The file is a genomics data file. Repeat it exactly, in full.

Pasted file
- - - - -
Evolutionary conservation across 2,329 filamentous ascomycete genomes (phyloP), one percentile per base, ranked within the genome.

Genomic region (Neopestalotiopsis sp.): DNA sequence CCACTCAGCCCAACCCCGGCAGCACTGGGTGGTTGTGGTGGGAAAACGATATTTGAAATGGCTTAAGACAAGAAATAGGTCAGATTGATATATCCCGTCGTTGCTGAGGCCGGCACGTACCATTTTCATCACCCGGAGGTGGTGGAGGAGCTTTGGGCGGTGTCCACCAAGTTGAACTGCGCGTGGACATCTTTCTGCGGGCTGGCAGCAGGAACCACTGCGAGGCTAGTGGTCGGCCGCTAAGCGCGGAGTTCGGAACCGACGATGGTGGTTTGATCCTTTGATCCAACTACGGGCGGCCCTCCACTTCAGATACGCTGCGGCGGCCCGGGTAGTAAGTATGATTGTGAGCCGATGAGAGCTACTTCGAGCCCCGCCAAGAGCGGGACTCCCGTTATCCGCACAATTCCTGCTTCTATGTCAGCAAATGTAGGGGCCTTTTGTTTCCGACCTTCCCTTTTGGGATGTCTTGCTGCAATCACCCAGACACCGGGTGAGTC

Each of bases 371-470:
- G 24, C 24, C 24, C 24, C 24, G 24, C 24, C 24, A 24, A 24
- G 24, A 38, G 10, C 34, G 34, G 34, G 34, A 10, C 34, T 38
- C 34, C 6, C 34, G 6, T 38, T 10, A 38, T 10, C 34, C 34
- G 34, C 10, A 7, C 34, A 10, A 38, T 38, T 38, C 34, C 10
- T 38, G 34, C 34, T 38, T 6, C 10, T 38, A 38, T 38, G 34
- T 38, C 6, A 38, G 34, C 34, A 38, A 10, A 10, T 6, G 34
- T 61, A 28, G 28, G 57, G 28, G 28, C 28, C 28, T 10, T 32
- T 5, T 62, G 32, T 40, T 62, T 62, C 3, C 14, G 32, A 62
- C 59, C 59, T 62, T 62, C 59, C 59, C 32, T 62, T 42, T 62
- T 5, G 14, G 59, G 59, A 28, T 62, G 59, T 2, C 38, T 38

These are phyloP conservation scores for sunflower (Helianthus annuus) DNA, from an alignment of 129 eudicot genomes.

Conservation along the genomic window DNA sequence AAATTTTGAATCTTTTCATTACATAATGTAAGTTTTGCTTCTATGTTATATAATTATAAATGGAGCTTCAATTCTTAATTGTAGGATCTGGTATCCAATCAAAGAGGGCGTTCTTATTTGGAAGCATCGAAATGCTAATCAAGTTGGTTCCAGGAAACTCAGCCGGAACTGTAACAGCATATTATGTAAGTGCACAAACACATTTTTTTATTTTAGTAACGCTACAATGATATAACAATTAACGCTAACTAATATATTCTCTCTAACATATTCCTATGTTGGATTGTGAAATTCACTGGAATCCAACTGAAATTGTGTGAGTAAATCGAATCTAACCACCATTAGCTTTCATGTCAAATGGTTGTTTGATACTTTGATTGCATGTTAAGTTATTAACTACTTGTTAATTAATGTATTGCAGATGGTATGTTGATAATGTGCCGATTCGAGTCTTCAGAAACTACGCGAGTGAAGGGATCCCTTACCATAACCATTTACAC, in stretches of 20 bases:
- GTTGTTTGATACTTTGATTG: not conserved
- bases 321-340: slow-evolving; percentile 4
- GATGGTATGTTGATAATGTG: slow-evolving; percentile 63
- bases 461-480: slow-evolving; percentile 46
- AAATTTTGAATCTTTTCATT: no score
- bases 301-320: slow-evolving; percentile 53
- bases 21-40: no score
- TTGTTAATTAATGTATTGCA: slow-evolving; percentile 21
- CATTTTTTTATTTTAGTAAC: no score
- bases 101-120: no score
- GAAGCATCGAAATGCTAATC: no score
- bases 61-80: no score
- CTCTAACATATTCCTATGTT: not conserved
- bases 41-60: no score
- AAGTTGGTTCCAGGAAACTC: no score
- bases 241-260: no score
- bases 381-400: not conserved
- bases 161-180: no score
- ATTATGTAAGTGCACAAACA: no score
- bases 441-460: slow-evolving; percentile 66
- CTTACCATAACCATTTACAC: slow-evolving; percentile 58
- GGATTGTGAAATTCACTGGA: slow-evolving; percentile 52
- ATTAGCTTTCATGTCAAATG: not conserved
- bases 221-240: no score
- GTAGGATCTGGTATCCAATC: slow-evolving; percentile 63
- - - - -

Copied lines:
Evolutionary conservation across 2,329 filamentous ascomycete genomes (phyloP), one percentile per base, ranked within the genome.

Genomic region (Neopestalotiopsis sp.): DNA sequence CCACTCAGCCCAACCCCGGCAGCACTGGGTGGTTGTGGTGGGAAAACGATATTTGAAATGGCTTAAGACAAGAAATAGGTCAGATTGATATATCCCGTCGTTGCTGAGGCCGGCACGTACCATTTTCATCACCCGGAGGTGGTGGAGGAGCTTTGGGCGGTGTCCACCAAGTTGAACTGCGCGTGGACATCTTTCTGCGGGCTGGCAGCAGGAACCACTGCGAGGCTAGTGGTCGGCCGCTAAGCGCGGAGTTCGGAACCGACGATGGTGGTTTGATCCTTTGATCCAACTACGGGCGGCCCTCCACTTCAGATACGCTGCGGCGGCCCGGGTAGTAAGTATGATTGTGAGCCGATGAGAGCTACTTCGAGCCCCGCCAAGAGCGGGACTCCCGTTATCCGCACAATTCCTGCTTCTATGTCAGCAAATGTAGGGGCCTTTTGTTTCCGACCTTCCCTTTTGGGATGTCTTGCTGCAATCACCCAGACACCGGGTGAGTC

Each of bases 371-470:
- G 24, C 24, C 24, C 24, C 24, G 24, C 24, C 24, A 24, A 24
- G 24, A 38, G 10, C 34, G 34, G 34, G 34, A 10, C 34, T 38
- C 34, C 6, C 34, G 6, T 38, T 10, A 38, T 10, C 34, C 34
- G 34, C 10, A 7, C 34, A 10, A 38, T 38, T 38, C 34, C 10
- T 38, G 34, C 34, T 38, T 6, C 10, T 38, A 38, T 38, G 34
- T 38, C 6, A 38, G 34, C 34, A 38, A 10, A 10, T 6, G 34
- T 61, A 28, G 28, G 57, G 28, G 28, C 28, C 28, T 10, T 32
- T 5, T 62, G 32, T 40, T 62, T 62, C 3, C 14, G 32, A 62
- C 59, C 59, T 62, T 62, C 59, C 59, C 32, T 62, T 42, T 62
- T 5, G 14, G 59, G 59, A 28, T 62, G 59, T 2, C 38, T 38

These are phyloP conservation scores for sunflower (Helianthus annuus) DNA, from an alignment of 129 eudicot genomes.

Conservation along the genomic window DNA sequence AAATTTTGAATCTTTTCATTACATAATGTAAGTTTTGCTTCTATGTTATATAATTATAAATGGAGCTTCAATTCTTAATTGTAGGATCTGGTATCCAATCAAAGAGGGCGTTCTTATTTGGAAGCATCGAAATGCTAATCAAGTTGGTTCCAGGAAACTCAGCCGGAACTGTAACAGCATATTATGTAAGTGCACAAACACATTTTTTTATTTTAGTAACGCTACAATGATATAACAATTAACGCTAACTAATATATTCTCTCTAACATATTCCTATGTTGGATTGTGAAATTCACTGGAATCCAACTGAAATTGTGTGAGTAAATCGAATCTAACCACCATTAGCTTTCATGTCAAATGGTTGTTTGATACTTTGATTGCATGTTAAGTTATTAACTACTTGTTAATTAATGTATTGCAGATGGTATGTTGATAATGTGCCGATTCGAGTCTTCAGAAACTACGCGAGTGAAGGGATCCCTTACCATAACCATTTACAC, in stretches of 20 bases:
- GTTGTTTGATACTTTGATTG: not conserved
- bases 321-340: slow-evolving; percentile 4
- GATGGTATGTTGATAATGTG: slow-evolving; percentile 63
- bases 461-480: slow-evolving; percentile 46
- AAATTTTGAATCTTTTCATT: no score
- bases 301-320: slow-evolving; percentile 53
- bases 21-40: no score
- TTGTTAATTAATGTATTGCA: slow-evolving; percentile 21
- CATTTTTTTATTTTAGTAAC: no score
- bases 101-120: no score
- GAAGCATCGAAATGCTAATC: no score
- bases 61-80: no score
- CTCTAACATATTCCTATGTT: not conserved
- bases 41-60: no score
- AAGTTGGTTCCAGGAAACTC: no score
- bases 241-260: no score
- bases 381-400: not conserved
- bases 161-180: no score
- ATTATGTAAGTGCACAAACA: no score
- bases 441-460: slow-evolving; percentile 66
- CTTACCATAACCATTTACAC: slow-evolving; percentile 58
- GGATTGTGAAATTCACTGGA: slow-evolving; percentile 52
- ATTAGCTTTCATGTCAAATG: not conserved
- bases 221-240: no score
- GTAGGATCTGGTATCCAATC: slow-evolving; percentile 63